and may change in future releases.

          concat_pattern <pattern>
               This statement defines the pattern to be used to
               concatenate strings.  The pattern MUST contain two
               question marks, '?', that will be replaced by the two
               strings that must be concatenated.  The default value
               is CONCAT(?,?); a form that is known to be highly
               portable (IBM db2, PostgreSQL) is ?||?, but an explicit
               cast may be required when operating on literal strings:
               CAST(?||? AS VARCHAR(<length>)).  On some RDBMSes (IBM
               db2, MSSQL) the form ?+? is known to work.  Carefully
               check the documentation of your RDBMS or stay with the
               examples for supported ones.  This is experimental and
               may change in future releases.

          strcast_func <SQL function name>
               Specifies the name of a function that converts a given
               value to a string for appropriate ordering.  This is
               used in "SELECT DISTINCT" statements for strongly typed
               RDBMSes with little implicit casting (like PostgreSQL),
               when a literal string is specified.  This is
               experimental and may change in future releases.

          has_ldapinfo_dn_ru { yes | no }
               Explicitly inform the backend whether the SQL schema
               has dn_ru column (dn in reverse uppercased form) or
               not.  Overrides automatic check (required by
               PostgreSQL/unixODBC).  This is experimental and may
               change in future releases.

          fail_if_no_mapping { yes | no }
               When set to yes it forces attribute write operations to
               fail if no appropriate mapping between LDAP attributes
               and SQL data is available.  The default behavior is to
               ignore those changes that cannot be mapped correctly.
               It has no impact on objectClass mapping, i.e. if the
               structuralObjectClass of an entry cannot be mapped to
               SQL by looking up its name in ldap_oc_mappings, an add
               operation will fail regardless of the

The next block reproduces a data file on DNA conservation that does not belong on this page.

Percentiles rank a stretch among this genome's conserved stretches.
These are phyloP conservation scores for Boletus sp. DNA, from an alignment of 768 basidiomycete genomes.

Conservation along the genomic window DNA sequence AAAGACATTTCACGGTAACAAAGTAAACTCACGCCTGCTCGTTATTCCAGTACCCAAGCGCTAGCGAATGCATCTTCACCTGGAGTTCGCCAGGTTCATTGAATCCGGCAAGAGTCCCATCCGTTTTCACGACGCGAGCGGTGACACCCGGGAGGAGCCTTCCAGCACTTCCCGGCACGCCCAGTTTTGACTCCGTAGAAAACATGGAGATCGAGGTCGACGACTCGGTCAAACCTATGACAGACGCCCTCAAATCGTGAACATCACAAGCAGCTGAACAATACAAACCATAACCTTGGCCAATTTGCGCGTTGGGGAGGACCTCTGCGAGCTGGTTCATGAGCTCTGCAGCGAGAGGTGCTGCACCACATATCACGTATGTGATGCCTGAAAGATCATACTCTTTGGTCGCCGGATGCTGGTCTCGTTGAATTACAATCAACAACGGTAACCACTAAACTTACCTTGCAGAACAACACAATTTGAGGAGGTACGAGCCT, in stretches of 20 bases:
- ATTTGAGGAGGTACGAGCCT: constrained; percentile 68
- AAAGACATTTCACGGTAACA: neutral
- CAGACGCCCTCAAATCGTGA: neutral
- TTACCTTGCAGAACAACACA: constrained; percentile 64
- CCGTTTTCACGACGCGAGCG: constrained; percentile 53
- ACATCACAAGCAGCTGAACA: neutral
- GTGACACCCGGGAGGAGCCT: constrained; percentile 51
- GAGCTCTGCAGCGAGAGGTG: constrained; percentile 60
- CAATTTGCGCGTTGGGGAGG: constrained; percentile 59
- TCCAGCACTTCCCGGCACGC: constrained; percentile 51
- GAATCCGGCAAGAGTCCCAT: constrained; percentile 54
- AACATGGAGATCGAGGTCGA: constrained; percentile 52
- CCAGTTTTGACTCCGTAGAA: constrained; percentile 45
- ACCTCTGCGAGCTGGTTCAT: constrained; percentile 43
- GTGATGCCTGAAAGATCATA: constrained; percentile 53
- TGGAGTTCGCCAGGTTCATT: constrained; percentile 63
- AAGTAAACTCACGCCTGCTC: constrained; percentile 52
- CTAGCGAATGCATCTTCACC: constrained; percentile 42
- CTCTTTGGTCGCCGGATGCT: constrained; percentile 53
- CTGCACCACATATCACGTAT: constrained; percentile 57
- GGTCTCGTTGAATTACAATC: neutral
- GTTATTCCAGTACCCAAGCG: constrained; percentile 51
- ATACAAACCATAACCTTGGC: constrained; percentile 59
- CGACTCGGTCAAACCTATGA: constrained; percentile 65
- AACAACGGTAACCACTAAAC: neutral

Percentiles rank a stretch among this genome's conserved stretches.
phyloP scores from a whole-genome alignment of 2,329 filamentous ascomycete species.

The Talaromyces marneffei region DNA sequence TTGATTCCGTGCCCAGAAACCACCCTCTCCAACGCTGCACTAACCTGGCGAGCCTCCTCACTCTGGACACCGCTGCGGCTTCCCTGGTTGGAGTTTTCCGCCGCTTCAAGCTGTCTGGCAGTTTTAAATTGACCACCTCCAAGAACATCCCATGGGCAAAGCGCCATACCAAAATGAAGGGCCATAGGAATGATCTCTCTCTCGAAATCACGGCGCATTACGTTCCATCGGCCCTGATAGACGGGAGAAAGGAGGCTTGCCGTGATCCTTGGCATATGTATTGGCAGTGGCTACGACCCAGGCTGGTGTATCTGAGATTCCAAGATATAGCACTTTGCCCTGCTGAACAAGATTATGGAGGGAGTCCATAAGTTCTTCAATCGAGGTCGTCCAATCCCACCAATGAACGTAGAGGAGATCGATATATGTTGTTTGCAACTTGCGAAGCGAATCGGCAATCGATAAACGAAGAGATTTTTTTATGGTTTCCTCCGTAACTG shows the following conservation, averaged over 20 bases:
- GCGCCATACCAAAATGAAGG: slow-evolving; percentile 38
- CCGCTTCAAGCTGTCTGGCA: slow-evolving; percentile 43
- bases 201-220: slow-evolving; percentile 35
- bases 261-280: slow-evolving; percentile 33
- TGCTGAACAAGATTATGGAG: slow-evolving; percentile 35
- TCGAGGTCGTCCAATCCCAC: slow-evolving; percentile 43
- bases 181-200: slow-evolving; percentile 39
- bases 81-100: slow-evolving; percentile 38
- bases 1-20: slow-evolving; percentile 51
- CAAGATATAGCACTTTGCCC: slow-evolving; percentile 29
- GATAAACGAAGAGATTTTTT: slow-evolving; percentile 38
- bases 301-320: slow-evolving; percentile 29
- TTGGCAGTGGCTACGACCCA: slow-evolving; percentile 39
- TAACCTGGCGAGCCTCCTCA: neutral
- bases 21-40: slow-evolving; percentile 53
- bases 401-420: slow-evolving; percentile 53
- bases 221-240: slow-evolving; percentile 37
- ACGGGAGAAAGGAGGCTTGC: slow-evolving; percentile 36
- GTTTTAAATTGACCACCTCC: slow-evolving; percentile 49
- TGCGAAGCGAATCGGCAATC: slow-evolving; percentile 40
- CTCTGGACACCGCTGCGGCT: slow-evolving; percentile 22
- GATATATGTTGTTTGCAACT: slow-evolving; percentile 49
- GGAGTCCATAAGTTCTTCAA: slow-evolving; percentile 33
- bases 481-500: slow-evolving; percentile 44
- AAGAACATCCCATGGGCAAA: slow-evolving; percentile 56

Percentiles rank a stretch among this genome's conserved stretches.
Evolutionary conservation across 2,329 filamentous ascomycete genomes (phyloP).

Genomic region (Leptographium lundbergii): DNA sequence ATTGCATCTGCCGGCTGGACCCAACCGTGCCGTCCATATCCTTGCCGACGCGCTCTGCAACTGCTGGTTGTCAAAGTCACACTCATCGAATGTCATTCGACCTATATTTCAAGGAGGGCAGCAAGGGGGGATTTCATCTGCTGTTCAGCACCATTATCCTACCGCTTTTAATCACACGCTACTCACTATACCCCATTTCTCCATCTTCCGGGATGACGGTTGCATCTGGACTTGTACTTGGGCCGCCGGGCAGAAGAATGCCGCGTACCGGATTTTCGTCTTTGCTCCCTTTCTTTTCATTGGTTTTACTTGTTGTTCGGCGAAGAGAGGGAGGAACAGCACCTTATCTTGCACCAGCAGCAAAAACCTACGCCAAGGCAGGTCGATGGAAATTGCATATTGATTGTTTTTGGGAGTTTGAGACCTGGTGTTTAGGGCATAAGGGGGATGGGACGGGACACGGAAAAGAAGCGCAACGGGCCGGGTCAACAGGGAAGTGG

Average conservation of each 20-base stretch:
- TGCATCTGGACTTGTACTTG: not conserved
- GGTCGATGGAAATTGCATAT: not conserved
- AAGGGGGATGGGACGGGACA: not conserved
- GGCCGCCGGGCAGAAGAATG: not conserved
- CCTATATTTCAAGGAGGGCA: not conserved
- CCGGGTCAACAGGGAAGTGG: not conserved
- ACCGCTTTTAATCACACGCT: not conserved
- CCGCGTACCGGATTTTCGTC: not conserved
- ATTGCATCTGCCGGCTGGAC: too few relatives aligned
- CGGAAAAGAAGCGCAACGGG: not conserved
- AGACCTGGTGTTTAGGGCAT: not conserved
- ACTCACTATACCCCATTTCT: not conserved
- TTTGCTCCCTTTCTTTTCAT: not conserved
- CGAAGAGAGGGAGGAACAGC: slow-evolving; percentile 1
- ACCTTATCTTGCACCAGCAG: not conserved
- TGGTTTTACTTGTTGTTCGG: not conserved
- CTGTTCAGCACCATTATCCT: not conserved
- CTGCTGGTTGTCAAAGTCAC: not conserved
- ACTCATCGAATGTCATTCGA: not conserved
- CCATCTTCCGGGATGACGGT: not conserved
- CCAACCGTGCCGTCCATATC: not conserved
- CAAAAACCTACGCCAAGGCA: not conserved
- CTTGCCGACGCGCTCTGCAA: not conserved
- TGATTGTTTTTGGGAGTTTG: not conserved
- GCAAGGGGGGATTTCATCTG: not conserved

fail_if_no_mapping switch; see section "METAINFORMATION
               USED" for details.  This is experimental and may change
               in future releases.

     METAINFORMATION USED
          Almost everything mentioned later is illustrated in examples
          located in the servers/slapd/back-sql/rdbms_depend/
          directory in the OpenLDAP source tree, and contains scripts
          for generating sample database for Oracle, MS SQL Server,
          mySQL and more (including PostgreSQL and IBM db2).

          The first thing that one must arrange is what set of LDAP
          object classes can present your RDBMS information.

          The easiest way is to create an objectClass for each entity
          you had in ER-diagram when designing your relational schema.
          Any relational schema, no matter how normalized it is, was
          designed after some model of your application's domain (for
          instance, accounts, services etc. in ISP), and is used in
          terms of its entities, not just tables of normalized schema.
          It means that for every attribute of every such instance
          there is an effective SQL query that loads its values.

          Also you might want your object classes to conform to some
          of the standard schemas like inetOrgPerson etc.

          Nevertheless, when you think it out, we must define a way to
          translate LDAP operation requests to (a series of) SQL
          queries.  Let us deal with the SEARCH operation.

          Example:  Let's suppose that we store information about
          persons working in our organization in two tables:

            PERSONS              PHONES
            ----------           -------------
            id integer           id integer
            first_name varchar   pers_id integer references persons(id)
            last_name varchar    phone
            middle_name varchar
            ...

          (PHONES contains telephone numbers associated with persons).
          A person can have several numbers, then PHONES contains
          several records with corresponding pers_id, or no numbers
          (and no records in PHONES with such pers_id).  An LDAP
          objectclass to present such information could look like
          this:

            person
            -------
            MUST cn
            MAY telephoneNumber $ firstName $ lastName
            ...

          To fetch all values for cn attribute given person ID, we
          construct the query:

            SELECT CONCAT(persons.first_name,' ',persons.last_name)
                AS cn FROM persons WHERE persons.id=?

          for telephoneNumber we can use:

            SELECT phones.phone AS telephoneNumber FROM persons,phones
             WHERE persons.id=phones.pers_id AND persons.id=?

          If we wanted to service LDAP requests with filters like
          (telephoneNumber=123*), we would construct something like:

            SELECT ... FROM persons,phones